Joe Anderson
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As CEO and President, Joe Anderson has created a unique, ambitious business model utilizing advanced service, training, sales, and marketing strategies to grow Pure Financial Advisors into the trustworthy, client-focused company it is today. Pure Financial, a Registered Investment Advisor (RIA), was ranked 15 out of 100 top ETF Power Users by RIA channel (2023), was [...]

Published On
November 10, 2014

Some people have an age or date in mind for when they would like to retire, but unfortunately, unexpected things may happen where people are forced to retire early. In fact, according to Employee Benefit Research Institution, 47% of people were forced to retire sooner then they had planned in 2013. This leads to many common financial challenges that people need to overcome, but with the proper planning, there are ways to overcome these challenges.

One thing people often wonder when they are forced to quit work early is whether they should take their Social Security benefit early. There are several Social Security strategies that you can integrate into your financial plan to ensure you maximize your Social Security benefits in retirement. Before determining if you should start or delay taking your Social Security, it’s important to follow the following steps in order to best develop a successful retirement strategy.

  1. If you delay Social Security benefits, in most cases you will receive an 8% increase in benefit per year from age 62 to age 70.  – it’s great to delay as long as you can– but if you need the money, then you need the money. Those who are in poor health and may not benefit from the increased earnings by delaying receipt of their Social Security Benefit may also be more inclined to take their benefit sooner than full retirement age.
  2. It’s important to determine your current living expenses and how much money needs to come out of your portfolio on a year-to-year basis without any other income factors (without your social security benefit). This may be around the same during your retirement years but it could also be higher or lower. Certain expenses like your mortgage and support of children who are now independent may go away, but it’s also important to remember that every day will be Saturday, potentially leading to increased spending.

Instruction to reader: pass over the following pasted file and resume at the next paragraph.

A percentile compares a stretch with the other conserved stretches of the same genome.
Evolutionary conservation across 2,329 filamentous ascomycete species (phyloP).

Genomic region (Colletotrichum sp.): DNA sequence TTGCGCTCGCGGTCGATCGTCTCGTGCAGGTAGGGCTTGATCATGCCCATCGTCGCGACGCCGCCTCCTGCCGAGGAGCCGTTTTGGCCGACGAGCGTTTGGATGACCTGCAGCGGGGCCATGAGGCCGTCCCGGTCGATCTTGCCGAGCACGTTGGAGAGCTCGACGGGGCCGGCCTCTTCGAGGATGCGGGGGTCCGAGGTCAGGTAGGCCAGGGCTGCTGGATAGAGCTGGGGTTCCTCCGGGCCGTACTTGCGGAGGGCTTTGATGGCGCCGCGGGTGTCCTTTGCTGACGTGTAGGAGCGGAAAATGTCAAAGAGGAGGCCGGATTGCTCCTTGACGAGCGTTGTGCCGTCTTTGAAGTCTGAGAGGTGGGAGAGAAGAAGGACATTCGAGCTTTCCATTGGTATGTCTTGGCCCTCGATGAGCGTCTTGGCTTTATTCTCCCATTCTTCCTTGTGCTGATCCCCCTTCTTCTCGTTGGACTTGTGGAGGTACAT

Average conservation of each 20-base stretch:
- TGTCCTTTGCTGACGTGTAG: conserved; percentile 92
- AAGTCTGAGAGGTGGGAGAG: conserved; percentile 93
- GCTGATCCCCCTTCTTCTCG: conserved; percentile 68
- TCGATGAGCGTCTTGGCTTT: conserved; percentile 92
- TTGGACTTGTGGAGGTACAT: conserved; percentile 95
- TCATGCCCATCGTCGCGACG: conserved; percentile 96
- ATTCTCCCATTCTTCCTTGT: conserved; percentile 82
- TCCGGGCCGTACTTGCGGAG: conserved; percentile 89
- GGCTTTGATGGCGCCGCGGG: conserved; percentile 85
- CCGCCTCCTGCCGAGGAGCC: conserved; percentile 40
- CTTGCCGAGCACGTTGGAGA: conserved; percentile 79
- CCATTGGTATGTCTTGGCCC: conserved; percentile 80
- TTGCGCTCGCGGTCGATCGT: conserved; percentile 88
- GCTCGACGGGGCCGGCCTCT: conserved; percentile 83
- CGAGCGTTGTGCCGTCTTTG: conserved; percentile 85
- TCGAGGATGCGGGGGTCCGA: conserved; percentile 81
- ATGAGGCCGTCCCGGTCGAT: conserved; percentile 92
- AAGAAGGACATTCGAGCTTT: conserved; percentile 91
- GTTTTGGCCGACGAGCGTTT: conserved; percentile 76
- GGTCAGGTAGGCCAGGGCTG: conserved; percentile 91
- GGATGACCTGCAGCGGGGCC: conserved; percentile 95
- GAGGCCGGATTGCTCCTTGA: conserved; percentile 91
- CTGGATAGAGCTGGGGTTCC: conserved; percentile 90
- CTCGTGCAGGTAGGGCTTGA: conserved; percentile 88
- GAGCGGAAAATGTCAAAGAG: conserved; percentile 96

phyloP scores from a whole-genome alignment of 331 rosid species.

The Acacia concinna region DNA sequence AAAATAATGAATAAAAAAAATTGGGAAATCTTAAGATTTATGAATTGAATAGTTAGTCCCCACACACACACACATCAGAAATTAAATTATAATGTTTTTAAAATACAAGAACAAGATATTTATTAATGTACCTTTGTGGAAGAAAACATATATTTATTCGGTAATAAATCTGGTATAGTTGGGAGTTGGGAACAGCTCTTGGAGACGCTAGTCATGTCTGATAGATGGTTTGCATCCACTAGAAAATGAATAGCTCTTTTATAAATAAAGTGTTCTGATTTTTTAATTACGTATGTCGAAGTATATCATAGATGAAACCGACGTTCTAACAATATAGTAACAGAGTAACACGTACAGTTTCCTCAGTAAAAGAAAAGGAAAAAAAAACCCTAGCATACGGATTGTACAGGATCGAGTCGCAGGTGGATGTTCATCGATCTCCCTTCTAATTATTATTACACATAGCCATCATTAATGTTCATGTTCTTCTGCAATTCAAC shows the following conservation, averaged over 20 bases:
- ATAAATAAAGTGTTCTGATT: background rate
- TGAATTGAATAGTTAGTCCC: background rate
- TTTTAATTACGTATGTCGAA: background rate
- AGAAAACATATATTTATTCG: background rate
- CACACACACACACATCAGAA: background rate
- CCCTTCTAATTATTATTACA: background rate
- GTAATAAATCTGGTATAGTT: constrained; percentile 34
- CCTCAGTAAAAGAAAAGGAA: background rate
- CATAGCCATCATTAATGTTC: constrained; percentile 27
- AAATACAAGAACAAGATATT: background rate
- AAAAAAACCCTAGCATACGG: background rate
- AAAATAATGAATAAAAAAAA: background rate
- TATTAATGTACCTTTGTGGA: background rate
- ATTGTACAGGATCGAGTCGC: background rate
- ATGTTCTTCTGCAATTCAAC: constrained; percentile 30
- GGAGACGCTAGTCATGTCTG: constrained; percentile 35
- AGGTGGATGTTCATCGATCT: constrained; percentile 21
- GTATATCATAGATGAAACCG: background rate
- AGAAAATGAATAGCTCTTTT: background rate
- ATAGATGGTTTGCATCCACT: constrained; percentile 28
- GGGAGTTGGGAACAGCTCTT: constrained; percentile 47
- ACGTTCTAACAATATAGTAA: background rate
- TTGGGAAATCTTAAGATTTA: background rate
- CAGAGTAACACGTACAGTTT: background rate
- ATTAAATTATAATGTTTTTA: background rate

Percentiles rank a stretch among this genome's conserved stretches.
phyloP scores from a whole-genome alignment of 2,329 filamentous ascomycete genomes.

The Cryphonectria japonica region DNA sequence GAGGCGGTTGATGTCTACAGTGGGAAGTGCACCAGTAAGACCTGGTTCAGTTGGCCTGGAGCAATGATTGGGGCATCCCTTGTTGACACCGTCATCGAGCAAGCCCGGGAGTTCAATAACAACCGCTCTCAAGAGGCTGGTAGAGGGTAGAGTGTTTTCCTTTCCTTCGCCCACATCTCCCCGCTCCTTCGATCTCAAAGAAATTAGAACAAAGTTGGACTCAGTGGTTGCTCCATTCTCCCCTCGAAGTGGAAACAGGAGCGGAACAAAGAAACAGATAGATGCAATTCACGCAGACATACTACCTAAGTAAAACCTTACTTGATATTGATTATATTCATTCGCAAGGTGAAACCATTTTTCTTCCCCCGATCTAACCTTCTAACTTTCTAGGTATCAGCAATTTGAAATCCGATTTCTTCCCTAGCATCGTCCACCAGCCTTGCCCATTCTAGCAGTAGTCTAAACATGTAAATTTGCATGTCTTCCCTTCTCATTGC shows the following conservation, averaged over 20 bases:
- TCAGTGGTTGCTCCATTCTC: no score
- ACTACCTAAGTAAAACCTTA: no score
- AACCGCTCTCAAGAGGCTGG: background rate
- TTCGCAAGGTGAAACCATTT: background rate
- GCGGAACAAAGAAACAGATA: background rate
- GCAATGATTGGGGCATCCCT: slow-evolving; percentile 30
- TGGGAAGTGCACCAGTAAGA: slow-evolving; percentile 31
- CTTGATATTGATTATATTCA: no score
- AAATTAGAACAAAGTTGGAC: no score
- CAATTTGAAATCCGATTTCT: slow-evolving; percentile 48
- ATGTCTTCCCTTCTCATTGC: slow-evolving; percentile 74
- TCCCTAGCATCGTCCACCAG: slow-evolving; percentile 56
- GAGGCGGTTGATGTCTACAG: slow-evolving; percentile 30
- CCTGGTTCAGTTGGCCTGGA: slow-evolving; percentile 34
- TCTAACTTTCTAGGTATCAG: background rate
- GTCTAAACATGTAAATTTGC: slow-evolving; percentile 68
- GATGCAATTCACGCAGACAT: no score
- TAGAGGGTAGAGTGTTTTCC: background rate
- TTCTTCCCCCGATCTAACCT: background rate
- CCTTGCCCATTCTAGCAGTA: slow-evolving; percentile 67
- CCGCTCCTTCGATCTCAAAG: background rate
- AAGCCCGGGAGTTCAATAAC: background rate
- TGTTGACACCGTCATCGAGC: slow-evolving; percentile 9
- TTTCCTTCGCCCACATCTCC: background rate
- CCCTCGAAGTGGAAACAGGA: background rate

3. Determine total investments you have saved for retirement
    1. Estimate the amount of money spent each year and divide the derived income from total
      investments to project the distribution rate.
  4. Analyze other factors that will affect the cost of living including life expectancy, projected healthcare costs, taxation of income and where all your assets are located. None of us know for sure how long we will live or what specific tax rates will be in ten years. You will need to make an estimate. A good estimate is better than making arbitrary decisions without planning since it can always be adjusted and modified as changes occur.
  5. If all retirement income is coming from tax-deferred accounts such as 401(k)’s or IRA’s then it’s important to view strategies to lower the taxes. Roth IRA conversions can be a good strategy to reduce taxes, but it’s crucial to plan conversions in a timely manner so that they are done in the most tax-efficient way.  Roth distributions may also lower the taxation of their social security benefit. This is because the amount of your Social Security benefit included in taxable income is based on your “provisional income” which includes a variety of sources including withdrawals from tax-deferred retirement account but does not include withdrawals from Roth accounts.


Steps after projecting how much money you need to retire:

After you are able to project how much money you will need to retire based on your lifestyle and the factors listed above, you need to determine your distribution rate or the percentage of the money you will be taking out of your portfolio annually.

To find distribution rate:

Divide total expenses by total assets, not including Social Security benefit. If the distribution rate is 4% or lower, we feel confident that it is probable that you can maintain your lifestyle throughout retirement without running out of money. If the distribution rate is higher than 4%, we might recommend taking Social Security early to get you to that 4% range to avoid running out. If you are still not at the 4% distribution level then it’s time to look at working part-time, reducing living expenses or a combination of both. For working part-time, you can calculate how much you will need to make. For example, if you were making 150K a year, you may only need to make 30K a year for the next few years to bridge the gap to make your retirement work.

However, if possible it’s always best to push out Social Security as long as you can to maximize the benefit. If you combine that with reducing expenses, working part-time and doing Roth IRA conversions, it can make a significant difference in your retirement. These strategies could add several years of added income or an additional few hundred thousand dollars to spend in retirement. Ages 60 to 66 are the most critical years in planning your retirement. It could be the difference between dying broke or leaving a legacy.

Learn more strategies to deal with a forced retirement in this episode of “Your Money, Your Wealth”

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